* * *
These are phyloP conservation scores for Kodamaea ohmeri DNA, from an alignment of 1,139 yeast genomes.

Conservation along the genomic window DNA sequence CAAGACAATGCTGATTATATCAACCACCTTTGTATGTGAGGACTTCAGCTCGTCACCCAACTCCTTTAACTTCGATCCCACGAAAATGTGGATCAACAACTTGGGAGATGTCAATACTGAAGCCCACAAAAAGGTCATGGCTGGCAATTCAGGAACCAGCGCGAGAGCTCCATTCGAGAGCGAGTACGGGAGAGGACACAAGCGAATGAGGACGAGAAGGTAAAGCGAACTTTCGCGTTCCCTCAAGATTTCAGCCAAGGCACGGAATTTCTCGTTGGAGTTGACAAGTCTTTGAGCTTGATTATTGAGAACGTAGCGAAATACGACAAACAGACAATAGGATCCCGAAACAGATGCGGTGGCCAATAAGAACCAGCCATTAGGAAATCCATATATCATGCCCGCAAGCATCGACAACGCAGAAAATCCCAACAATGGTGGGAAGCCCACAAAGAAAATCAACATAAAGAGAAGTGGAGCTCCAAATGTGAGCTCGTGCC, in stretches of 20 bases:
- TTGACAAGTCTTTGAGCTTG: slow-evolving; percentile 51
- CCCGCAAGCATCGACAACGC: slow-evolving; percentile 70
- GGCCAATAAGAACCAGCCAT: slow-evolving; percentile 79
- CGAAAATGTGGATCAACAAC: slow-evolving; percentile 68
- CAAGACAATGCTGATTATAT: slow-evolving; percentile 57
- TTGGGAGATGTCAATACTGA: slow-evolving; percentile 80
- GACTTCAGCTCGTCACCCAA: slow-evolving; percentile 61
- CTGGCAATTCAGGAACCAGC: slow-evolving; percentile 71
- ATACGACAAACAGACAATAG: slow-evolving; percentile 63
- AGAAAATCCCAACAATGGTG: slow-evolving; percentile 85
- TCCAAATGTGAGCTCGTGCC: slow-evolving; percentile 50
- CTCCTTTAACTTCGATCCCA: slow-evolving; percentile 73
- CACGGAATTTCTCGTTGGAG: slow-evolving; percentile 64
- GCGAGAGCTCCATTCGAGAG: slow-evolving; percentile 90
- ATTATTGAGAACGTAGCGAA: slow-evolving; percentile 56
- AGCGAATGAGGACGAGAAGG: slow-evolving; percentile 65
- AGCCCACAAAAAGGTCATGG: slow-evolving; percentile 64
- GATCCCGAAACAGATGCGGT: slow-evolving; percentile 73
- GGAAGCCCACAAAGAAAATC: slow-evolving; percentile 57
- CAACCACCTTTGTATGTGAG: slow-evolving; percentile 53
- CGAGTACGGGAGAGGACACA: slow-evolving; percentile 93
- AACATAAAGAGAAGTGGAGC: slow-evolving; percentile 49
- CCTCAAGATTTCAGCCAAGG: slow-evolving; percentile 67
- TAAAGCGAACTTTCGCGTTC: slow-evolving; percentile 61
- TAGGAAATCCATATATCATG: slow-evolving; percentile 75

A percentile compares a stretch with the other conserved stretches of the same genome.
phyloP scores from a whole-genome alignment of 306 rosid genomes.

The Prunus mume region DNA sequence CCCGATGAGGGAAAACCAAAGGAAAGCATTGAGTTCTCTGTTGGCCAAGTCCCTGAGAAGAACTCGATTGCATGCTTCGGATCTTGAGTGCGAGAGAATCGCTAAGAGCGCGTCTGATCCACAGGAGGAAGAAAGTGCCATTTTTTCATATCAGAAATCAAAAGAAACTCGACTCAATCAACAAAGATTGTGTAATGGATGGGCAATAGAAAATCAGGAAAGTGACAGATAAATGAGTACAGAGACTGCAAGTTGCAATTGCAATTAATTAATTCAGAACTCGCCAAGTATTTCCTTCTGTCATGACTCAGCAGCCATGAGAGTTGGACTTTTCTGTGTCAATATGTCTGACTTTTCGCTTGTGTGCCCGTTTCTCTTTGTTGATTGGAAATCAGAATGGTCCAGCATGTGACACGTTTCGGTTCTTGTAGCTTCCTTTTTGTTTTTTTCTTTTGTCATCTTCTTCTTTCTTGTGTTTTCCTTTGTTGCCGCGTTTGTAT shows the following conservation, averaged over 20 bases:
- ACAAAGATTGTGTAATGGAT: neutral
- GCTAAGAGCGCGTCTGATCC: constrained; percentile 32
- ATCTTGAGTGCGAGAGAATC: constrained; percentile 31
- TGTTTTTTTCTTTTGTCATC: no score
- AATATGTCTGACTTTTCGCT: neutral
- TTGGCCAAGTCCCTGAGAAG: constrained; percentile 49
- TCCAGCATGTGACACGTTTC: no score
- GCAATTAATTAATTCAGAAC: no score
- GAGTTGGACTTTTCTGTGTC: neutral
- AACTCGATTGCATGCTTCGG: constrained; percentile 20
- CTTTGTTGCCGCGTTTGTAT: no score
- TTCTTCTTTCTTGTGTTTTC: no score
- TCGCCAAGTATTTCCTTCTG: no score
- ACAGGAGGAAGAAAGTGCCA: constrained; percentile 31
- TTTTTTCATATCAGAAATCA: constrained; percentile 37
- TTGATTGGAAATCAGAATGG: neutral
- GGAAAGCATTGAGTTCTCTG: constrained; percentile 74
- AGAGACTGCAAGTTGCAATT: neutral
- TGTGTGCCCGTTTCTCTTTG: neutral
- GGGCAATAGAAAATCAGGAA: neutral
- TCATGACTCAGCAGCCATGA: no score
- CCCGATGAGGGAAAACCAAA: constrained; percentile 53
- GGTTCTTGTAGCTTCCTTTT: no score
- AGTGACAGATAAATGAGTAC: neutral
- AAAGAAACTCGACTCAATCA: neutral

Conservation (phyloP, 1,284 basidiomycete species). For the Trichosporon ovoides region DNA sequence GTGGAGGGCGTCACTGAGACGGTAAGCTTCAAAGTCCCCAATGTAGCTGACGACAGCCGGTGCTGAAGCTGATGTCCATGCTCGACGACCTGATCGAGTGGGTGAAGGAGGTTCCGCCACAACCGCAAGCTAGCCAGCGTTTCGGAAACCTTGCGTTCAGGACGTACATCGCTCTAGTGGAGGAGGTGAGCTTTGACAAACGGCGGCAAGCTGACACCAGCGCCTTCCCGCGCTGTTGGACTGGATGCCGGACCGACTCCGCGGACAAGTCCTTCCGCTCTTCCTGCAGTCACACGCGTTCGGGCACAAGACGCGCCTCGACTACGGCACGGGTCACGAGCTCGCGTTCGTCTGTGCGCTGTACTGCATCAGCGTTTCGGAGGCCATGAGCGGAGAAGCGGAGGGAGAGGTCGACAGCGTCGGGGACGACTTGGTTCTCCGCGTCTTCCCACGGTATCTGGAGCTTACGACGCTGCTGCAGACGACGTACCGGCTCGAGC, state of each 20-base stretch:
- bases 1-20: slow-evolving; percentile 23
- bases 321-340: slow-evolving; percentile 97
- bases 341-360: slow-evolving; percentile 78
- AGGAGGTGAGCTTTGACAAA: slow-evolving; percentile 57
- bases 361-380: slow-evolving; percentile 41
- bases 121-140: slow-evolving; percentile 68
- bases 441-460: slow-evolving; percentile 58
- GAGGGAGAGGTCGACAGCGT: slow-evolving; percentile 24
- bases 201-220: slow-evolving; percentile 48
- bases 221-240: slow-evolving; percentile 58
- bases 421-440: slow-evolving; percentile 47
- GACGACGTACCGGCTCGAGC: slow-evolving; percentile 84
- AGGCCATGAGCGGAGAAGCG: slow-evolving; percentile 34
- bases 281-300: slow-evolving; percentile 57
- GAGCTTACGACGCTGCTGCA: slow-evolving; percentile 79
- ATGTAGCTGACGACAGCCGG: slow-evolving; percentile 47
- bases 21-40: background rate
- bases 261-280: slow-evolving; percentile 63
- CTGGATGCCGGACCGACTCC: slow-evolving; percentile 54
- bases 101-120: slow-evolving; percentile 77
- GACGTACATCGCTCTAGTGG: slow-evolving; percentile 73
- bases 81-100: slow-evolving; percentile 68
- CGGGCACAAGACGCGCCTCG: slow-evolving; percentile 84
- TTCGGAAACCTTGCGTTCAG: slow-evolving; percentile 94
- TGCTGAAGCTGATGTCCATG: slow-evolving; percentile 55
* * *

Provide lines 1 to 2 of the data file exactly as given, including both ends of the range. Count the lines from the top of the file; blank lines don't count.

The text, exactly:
These are phyloP conservation scores for Kodamaea ohmeri DNA, from an alignment of 1,139 yeast genomes.

Conservation along the genomic window DNA sequence CAAGACAATGCTGATTATATCAACCACCTTTGTATGTGAGGACTTCAGCTCGTCACCCAACTCCTTTAACTTCGATCCCACGAAAATGTGGATCAACAACTTGGGAGATGTCAATACTGAAGCCCACAAAAAGGTCATGGCTGGCAATTCAGGAACCAGCGCGAGAGCTCCATTCGAGAGCGAGTACGGGAGAGGACACAAGCGAATGAGGACGAGAAGGTAAAGCGAACTTTCGCGTTCCCTCAAGATTTCAGCCAAGGCACGGAATTTCTCGTTGGAGTTGACAAGTCTTTGAGCTTGATTATTGAGAACGTAGCGAAATACGACAAACAGACAATAGGATCCCGAAACAGATGCGGTGGCCAATAAGAACCAGCCATTAGGAAATCCATATATCATGCCCGCAAGCATCGACAACGCAGAAAATCCCAACAATGGTGGGAAGCCCACAAAGAAAATCAACATAAAGAGAAGTGGAGCTCCAAATGTGAGCTCGTGCC, in stretches of 20 bases: